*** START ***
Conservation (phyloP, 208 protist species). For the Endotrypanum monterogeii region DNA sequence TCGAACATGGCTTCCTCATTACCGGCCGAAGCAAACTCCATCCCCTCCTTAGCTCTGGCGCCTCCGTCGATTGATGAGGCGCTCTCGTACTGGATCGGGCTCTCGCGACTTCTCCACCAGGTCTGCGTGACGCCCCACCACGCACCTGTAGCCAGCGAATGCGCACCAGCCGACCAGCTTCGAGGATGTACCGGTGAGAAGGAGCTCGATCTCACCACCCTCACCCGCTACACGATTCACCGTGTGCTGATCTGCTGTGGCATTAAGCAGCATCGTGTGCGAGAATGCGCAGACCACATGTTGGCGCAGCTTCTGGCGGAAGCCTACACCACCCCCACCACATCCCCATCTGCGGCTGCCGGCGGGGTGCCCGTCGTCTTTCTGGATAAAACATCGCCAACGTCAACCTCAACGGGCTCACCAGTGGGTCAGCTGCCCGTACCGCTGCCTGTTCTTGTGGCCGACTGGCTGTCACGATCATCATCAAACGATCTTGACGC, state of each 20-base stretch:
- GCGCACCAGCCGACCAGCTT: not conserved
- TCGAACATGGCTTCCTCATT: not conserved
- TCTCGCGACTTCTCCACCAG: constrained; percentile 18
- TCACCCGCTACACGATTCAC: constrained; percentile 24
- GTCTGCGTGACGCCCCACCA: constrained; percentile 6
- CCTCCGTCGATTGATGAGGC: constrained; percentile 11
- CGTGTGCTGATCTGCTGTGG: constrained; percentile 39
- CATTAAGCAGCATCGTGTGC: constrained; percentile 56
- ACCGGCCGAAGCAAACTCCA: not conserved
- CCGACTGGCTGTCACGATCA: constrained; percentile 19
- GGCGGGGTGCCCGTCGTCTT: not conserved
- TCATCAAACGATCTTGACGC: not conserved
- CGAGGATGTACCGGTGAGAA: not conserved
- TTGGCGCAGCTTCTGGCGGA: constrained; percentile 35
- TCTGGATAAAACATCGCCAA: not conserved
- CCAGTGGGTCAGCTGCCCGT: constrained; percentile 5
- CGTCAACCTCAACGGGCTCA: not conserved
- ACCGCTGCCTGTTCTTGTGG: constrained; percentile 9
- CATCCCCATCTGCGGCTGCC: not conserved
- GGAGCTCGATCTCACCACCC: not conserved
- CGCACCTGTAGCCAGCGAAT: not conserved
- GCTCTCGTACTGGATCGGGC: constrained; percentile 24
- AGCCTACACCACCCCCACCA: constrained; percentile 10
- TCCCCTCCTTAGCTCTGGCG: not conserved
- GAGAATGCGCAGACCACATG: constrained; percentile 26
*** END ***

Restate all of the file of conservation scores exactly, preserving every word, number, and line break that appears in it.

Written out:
Conservation (phyloP, 208 protist species). For the Endotrypanum monterogeii region DNA sequence TCGAACATGGCTTCCTCATTACCGGCCGAAGCAAACTCCATCCCCTCCTTAGCTCTGGCGCCTCCGTCGATTGATGAGGCGCTCTCGTACTGGATCGGGCTCTCGCGACTTCTCCACCAGGTCTGCGTGACGCCCCACCACGCACCTGTAGCCAGCGAATGCGCACCAGCCGACCAGCTTCGAGGATGTACCGGTGAGAAGGAGCTCGATCTCACCACCCTCACCCGCTACACGATTCACCGTGTGCTGATCTGCTGTGGCATTAAGCAGCATCGTGTGCGAGAATGCGCAGACCACATGTTGGCGCAGCTTCTGGCGGAAGCCTACACCACCCCCACCACATCCCCATCTGCGGCTGCCGGCGGGGTGCCCGTCGTCTTTCTGGATAAAACATCGCCAACGTCAACCTCAACGGGCTCACCAGTGGGTCAGCTGCCCGTACCGCTGCCTGTTCTTGTGGCCGACTGGCTGTCACGATCATCATCAAACGATCTTGACGC, state of each 20-base stretch:
- GCGCACCAGCCGACCAGCTT: not conserved
- TCGAACATGGCTTCCTCATT: not conserved
- TCTCGCGACTTCTCCACCAG: constrained; percentile 18
- TCACCCGCTACACGATTCAC: constrained; percentile 24
- GTCTGCGTGACGCCCCACCA: constrained; percentile 6
- CCTCCGTCGATTGATGAGGC: constrained; percentile 11
- CGTGTGCTGATCTGCTGTGG: constrained; percentile 39
- CATTAAGCAGCATCGTGTGC: constrained; percentile 56
- ACCGGCCGAAGCAAACTCCA: not conserved
- CCGACTGGCTGTCACGATCA: constrained; percentile 19
- GGCGGGGTGCCCGTCGTCTT: not conserved
- TCATCAAACGATCTTGACGC: not conserved
- CGAGGATGTACCGGTGAGAA: not conserved
- TTGGCGCAGCTTCTGGCGGA: constrained; percentile 35
- TCTGGATAAAACATCGCCAA: not conserved
- CCAGTGGGTCAGCTGCCCGT: constrained; percentile 5
- CGTCAACCTCAACGGGCTCA: not conserved
- ACCGCTGCCTGTTCTTGTGG: constrained; percentile 9
- CATCCCCATCTGCGGCTGCC: not conserved
- GGAGCTCGATCTCACCACCC: not conserved
- CGCACCTGTAGCCAGCGAAT: not conserved
- GCTCTCGTACTGGATCGGGC: constrained; percentile 24
- AGCCTACACCACCCCCACCA: constrained; percentile 10
- TCCCCTCCTTAGCTCTGGCG: not conserved
- GAGAATGCGCAGACCACATG: constrained; percentile 26